Marnie is a musical-dramatic vision of a troubled character within a flawed society, with both the individual and the social milieu concealing inner turbulence behind sophisticated façades.
Based on a 1961 novel by Winston Graham, the libretto unfolds naturalistically, and the music explores the themes set forth in the source material in a direct and often seductively beautiful manner.
The opera, like the novel, takes place in England in 1959. With a compelling heroine, a startling storyline, and the vast emotional range of the characters, Marnie packs a wallop both on the page and on stage.
Nico Muhly (b. 1981) is one of the most notable composers working today, with a wide-ranging oeuvre encompassing ballet music, orchestral and chamber works, songs, solo piano pieces, film scores, and sacred and secular choral music.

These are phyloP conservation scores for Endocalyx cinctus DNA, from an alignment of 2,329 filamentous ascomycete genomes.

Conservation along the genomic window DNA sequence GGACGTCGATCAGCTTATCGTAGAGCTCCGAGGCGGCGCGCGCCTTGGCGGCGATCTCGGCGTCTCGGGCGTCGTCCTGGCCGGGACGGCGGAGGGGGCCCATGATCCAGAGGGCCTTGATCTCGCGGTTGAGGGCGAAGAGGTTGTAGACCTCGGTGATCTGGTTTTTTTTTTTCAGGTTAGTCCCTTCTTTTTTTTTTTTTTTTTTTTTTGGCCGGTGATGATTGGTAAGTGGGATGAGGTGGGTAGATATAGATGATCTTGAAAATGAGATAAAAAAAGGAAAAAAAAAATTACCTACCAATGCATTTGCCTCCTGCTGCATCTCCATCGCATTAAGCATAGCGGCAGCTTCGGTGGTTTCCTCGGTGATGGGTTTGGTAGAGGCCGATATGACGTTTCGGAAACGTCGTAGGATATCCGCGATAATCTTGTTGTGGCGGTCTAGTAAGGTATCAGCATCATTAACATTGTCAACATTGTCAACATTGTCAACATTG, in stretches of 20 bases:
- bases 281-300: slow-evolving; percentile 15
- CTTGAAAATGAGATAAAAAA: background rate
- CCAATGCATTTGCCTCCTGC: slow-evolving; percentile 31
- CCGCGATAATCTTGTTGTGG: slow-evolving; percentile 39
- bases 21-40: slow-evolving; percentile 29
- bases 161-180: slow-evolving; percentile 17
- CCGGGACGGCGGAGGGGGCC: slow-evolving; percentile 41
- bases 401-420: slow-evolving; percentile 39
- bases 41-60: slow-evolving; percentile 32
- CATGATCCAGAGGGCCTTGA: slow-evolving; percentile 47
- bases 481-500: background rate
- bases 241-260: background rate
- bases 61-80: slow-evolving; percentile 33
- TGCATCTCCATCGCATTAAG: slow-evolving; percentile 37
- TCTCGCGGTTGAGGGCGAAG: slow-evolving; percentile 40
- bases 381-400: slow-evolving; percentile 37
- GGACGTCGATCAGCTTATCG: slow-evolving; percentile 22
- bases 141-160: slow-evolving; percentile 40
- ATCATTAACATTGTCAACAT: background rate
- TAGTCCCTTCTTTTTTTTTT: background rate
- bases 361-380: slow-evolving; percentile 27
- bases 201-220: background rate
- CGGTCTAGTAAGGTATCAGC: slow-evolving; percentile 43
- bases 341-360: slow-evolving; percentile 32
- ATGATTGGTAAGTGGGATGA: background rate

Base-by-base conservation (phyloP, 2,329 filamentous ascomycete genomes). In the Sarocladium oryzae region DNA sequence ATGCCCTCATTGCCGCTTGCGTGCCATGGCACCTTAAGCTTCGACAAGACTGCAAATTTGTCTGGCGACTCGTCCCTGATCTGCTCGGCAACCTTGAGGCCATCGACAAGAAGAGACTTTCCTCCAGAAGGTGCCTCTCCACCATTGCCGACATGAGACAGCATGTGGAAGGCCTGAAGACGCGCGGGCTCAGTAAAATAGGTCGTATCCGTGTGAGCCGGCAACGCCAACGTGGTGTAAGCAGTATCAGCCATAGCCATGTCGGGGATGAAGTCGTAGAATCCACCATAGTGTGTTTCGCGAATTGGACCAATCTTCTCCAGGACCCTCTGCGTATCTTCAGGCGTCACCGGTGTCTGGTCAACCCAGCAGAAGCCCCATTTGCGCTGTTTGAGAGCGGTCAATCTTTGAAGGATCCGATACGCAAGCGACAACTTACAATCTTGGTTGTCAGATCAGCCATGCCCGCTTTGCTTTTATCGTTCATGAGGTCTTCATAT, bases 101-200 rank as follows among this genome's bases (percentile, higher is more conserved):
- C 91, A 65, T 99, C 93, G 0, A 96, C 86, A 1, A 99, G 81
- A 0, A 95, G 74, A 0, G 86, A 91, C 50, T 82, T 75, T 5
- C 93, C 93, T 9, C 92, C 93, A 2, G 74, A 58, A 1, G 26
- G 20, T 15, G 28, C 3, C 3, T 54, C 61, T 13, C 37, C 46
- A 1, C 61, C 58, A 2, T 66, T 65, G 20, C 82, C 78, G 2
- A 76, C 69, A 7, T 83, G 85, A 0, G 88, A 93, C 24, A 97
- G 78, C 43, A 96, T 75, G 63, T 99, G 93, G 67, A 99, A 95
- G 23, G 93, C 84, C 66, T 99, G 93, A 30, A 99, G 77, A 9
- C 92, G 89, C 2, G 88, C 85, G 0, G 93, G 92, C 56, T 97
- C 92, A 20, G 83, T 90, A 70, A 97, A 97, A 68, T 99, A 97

The cast features mezzo-soprano Isabel Leonard in the title role opposite baritone Christopher Maltman (her eventual husband, Mark Rutland), joined by countertenor Iestyn Davies (playboy Terry Rutland), soprano Janis Kelly (Mrs. Rutland), and mezzo-soprano Denyce Graves (Marnie’s mother). Robert Spano makes his Met debut on the podium.
Costume designer Arianne Phillips, who also works with artists such as Madonna, Courtney Love and Lenny Kravitz, makes her Met debut with this production.
"I started to think about the movement of jazz in the ’50s" she says, "and how it informed visual art—minimalism and conceptualism. Looking at those jazz album covers, I felt very inspired to work with colour. I wanted the clothes to have a minimalistic quality, and yet I wanted the colour to help move the audience through the story, to use colour as a costume directive on where to focus on the stage. Marnie especially—her palette was very important to me as we follow her through the story.
The costume has to not only inform the story visually for the audience, but also tactfully inform the performer who’s wearing it. Marnie herself has 15 costume changes, which is not that many for a film, but I’ve been told is pretty epic for an opera."